Migrated from eDJGroupInc.com. Author: Greg Buckles. Published: 2015-03-31 20:00:00Format, images and links may no longer function correctly. 

Several years ago a good friend still in law enforcement shared the disturbing trend of international hackers buying used corporate smart phones for their stored credentials. Most of my clients have implemented basic BYOD security requirements that ‘can’ limit the damage from a lost, stolen or sold smart phone packed with customer PII, confidential pricing data or worse. A Buzzfeed story popped up in my search feed that shows the lighter side of unsecured smart phones. It is a warm and fuzzy tale that includes gobs of pictures and stored iCloud credentials that is worth a quick read. After you have recovered from your emotional sugar coma, let’s look at how easily this story could have turned dark and scary.

The author’s iPhone was stolen and he never thought to remotely wipe it or change his service passwords until Chinese selfies started appearing in his iCloud photos. As corporations start to pilot and migrate to Office 365, Google Docs and Amazon Workmail, users demand single sign on and stored credentials on their mobile devices. No one wants to type a case-sensitive, 8-digit password that includes numbers every time email, Jabber, Yammer, FaceBook, etc pings. They proudly share their favorite hacks that bypass cumbersome ‘best practice’ security protocols. So enjoy the cross-cultural tale of unexpected connections from international crime rings, but imagine the potential havoc a hacker could wreak with an unencrypted executive smart phone or tablet.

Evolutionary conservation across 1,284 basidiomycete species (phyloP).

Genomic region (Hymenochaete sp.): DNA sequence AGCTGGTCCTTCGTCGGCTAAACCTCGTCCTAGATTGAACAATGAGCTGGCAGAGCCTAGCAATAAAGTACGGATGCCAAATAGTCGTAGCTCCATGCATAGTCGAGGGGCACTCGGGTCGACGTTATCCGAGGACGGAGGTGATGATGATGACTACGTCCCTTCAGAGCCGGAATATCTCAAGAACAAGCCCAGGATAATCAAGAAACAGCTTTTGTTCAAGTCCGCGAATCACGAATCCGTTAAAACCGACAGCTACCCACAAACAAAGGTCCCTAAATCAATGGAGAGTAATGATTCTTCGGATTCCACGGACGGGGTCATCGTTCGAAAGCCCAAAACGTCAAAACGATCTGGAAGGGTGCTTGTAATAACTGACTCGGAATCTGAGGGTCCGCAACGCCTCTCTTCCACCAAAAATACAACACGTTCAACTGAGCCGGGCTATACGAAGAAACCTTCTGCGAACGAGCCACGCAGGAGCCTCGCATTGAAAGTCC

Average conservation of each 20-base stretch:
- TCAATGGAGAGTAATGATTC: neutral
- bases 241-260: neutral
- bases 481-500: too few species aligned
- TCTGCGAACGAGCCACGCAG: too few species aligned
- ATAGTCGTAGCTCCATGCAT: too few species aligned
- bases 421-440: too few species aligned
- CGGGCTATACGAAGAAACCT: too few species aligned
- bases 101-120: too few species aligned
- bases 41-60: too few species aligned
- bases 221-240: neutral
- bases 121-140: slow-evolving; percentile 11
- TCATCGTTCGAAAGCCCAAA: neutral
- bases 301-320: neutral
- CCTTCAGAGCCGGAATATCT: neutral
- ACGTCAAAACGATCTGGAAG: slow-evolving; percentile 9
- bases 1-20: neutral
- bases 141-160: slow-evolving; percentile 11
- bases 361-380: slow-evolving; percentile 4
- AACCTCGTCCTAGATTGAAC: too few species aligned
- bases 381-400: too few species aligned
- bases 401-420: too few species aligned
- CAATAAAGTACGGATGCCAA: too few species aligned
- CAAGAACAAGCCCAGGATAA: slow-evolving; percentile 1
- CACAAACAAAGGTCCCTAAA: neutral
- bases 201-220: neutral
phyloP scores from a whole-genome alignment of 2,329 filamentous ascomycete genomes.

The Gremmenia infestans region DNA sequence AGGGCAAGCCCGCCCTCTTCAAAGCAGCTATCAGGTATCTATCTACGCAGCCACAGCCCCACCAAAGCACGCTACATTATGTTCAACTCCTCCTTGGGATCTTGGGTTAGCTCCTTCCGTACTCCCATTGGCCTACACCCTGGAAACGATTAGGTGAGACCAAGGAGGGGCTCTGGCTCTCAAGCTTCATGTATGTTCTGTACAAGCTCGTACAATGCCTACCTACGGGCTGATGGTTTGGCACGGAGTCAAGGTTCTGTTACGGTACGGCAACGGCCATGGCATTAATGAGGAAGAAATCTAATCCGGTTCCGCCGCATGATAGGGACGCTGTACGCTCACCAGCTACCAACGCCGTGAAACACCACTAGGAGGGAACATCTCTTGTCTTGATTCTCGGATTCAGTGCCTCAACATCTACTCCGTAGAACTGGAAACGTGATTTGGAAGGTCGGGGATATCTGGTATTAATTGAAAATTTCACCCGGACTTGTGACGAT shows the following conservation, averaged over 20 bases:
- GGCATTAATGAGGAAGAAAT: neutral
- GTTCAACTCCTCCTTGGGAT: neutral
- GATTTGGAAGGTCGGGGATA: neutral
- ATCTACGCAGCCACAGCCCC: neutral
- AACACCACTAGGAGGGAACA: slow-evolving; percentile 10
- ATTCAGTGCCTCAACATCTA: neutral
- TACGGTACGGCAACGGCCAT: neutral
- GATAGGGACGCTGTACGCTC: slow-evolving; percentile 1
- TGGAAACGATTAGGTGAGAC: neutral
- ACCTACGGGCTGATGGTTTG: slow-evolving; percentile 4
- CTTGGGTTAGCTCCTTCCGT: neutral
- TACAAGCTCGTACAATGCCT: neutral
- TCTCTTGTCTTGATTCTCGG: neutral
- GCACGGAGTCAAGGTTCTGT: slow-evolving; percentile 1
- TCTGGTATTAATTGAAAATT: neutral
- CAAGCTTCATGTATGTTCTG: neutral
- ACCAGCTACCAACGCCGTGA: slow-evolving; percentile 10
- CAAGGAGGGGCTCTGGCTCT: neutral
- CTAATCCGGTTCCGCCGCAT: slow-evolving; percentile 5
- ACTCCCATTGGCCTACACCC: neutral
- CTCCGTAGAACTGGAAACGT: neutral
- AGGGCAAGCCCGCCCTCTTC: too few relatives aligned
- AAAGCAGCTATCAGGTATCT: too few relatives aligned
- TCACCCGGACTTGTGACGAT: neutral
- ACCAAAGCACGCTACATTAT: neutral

Greg Buckles wants your feedback, questions or project inquiries at Greg@eDJGroupInc.com. His active research topics include analytics, mobile device discovery, the discovery impact of the cloud, Microsoft’s 2013 eDiscovery Center and multi-matter discovery. Recent consulting engagements include managing preservation during enterprise migrations, legacy tape eliminations, retention enablement and many more.

Blog perspectives are personal opinions and should not be interpreted as a professional judgment. eDJ consultants are not journalists and perspectives are based on public information. Blog content is neither approved nor reviewed by any providers prior to being posted. Do you want to share your own perspective? eDJ Group is looking for practical, professional informative perspectives free of marketing fluff, hidden agendas or personal/product bias. Outside blogs will clearly indicate the author, company and any relevant affiliations.

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